So what the other thing with pdfs is that and they take up space and downloading them can be a problem for a lot of people and they might not know how big the file is they might not want to download anything to their machine, they might not know how to do that so if you put core information into a pdf then you're really missing a trick. The best thing to do is to create all of your content in html get it as beautiful as you want and make sure that you can update it easily and then people can listen to it using a screen reader easily, they can use it with braille easily, they can turn it into larger text quite easily and while google translate isn't always the best of tools for translation at least they could get the basics of what's in there so turning something into a pdf is a legacy from a long time ago um and it's unfortunate that it stuck around for so long but pdfs are not really accessible at all and they're not really usable either. Most pdfs have never been sized to fit on a mobile phone, so I don't know about you but you know having to scroll around and up and down and the font size is so small you can't see it. Much better to make it html so that you can see it on any device if at all possible and I'll jump down off my soapbox about pdfs.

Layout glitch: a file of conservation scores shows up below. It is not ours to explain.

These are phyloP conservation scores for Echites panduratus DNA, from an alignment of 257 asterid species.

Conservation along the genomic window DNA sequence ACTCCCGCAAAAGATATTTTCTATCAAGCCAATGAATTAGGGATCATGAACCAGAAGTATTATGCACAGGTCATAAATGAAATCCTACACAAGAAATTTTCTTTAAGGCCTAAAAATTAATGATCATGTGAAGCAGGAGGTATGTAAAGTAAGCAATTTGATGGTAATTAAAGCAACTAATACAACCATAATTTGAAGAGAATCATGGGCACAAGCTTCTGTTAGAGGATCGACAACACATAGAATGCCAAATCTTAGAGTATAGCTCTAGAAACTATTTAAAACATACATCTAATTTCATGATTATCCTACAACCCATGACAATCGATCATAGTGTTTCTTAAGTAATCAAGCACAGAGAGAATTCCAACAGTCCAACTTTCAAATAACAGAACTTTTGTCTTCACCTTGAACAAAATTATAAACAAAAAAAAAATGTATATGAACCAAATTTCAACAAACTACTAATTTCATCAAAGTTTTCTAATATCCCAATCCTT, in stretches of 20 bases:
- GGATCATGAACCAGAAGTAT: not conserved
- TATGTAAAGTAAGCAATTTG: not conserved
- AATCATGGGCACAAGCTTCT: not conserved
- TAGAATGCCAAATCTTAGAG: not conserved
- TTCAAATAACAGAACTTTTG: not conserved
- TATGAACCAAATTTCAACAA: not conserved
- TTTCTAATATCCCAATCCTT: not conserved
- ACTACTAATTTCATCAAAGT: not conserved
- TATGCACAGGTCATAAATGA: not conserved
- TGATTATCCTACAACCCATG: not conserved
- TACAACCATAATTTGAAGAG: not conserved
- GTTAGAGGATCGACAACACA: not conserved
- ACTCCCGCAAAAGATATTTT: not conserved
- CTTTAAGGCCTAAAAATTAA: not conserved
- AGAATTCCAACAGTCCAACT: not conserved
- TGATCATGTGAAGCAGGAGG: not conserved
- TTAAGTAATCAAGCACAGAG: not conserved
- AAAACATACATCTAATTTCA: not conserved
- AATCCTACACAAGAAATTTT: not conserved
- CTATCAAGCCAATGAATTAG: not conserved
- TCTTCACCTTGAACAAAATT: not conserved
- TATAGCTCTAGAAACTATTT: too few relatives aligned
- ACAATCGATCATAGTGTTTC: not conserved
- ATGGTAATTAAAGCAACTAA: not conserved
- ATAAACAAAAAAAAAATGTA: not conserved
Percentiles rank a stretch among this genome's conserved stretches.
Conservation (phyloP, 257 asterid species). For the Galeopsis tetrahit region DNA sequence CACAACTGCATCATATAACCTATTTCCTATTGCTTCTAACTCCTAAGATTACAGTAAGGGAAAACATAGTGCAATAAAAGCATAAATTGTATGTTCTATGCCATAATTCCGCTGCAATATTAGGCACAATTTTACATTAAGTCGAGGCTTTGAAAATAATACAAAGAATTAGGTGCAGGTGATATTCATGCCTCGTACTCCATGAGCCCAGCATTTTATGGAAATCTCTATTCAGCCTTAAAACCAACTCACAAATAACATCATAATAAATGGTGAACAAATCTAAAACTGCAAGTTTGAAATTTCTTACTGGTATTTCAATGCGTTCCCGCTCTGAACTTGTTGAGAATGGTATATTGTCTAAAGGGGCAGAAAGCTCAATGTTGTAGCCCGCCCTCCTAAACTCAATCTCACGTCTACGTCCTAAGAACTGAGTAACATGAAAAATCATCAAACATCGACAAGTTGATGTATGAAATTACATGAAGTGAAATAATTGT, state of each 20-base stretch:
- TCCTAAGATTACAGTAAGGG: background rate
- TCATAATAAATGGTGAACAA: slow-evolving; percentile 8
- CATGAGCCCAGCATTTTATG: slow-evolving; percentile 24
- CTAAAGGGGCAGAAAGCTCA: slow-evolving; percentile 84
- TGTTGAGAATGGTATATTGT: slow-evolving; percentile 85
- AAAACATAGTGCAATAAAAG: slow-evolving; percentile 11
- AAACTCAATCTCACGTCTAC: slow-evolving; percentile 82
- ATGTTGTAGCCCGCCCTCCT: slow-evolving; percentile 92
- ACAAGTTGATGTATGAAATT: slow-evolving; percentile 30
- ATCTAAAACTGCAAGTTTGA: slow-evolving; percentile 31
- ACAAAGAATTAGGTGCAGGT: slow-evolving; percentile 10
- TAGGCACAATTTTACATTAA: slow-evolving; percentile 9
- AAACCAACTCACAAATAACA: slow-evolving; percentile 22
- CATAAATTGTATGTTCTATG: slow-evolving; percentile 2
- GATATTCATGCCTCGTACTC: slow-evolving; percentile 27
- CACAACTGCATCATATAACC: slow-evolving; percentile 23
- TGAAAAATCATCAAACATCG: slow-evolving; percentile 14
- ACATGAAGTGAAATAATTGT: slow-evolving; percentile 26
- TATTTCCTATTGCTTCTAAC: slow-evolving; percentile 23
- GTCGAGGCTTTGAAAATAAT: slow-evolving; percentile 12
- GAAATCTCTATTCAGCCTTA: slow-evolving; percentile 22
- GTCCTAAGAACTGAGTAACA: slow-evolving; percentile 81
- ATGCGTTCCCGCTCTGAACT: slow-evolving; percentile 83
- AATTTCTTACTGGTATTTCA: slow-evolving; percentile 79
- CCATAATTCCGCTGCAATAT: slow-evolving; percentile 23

The next one you asked about was links and I think links is a really important thing for us to think about. When you are a screen reader user you often go to a website and you ask the screen reader to give you a list of links so that you can kind of figure out what's on the page and what you can do. Now if all of those links on that page say read more, read, more, read more, or click here it doesn't help you understand what that link is for and where it's going to take you, so the rule is if you are putting in a link you need to make sure that it kind of matches the page heading that it's going to. So, for example if you are thinking about an event instead of saying click here and making the link click here make the event name the link because then it's giving the screen reader user much more information. So instead of “Click here to buy your tickets for lion king” you can go “Here's the tickets for lion king.” and have lion king tickets as the link and that makes it much more accessible not only does it make it more accessible it's also more respectful, if we think about click here if I'm a screen reader user where is here? and if I'm not using a mouse where is here? and I kind of think click here means nothing other than there is a call to action that I haven't articulated. You know the word download your tickets is much better than click here to download your tickets. We have to think about what we're asking the user to do and use that as the link. Um I've seen so many websites where on a single page there's a dozen learn more we don't need to learn more make the heading the link and we can click straight through. Much more information. The other thing I would say about links is we need to try and make them nice and concise maybe no more than five or six words. We need to make them unique so that on the page you don't have lots and lots of the same and we need to make them front loaded so that that means the most important information is up front and the link so that we can help the screen reader user get to the information they want quicker. If you have a look at some websites and see what they do. Air New Zealand does a really good job because they say learn more about and the link is the about right not the learn more so they've kind of incorporated both concepts but made it more useful. Uh so there's pdf links what was the other thing you asked about Stace?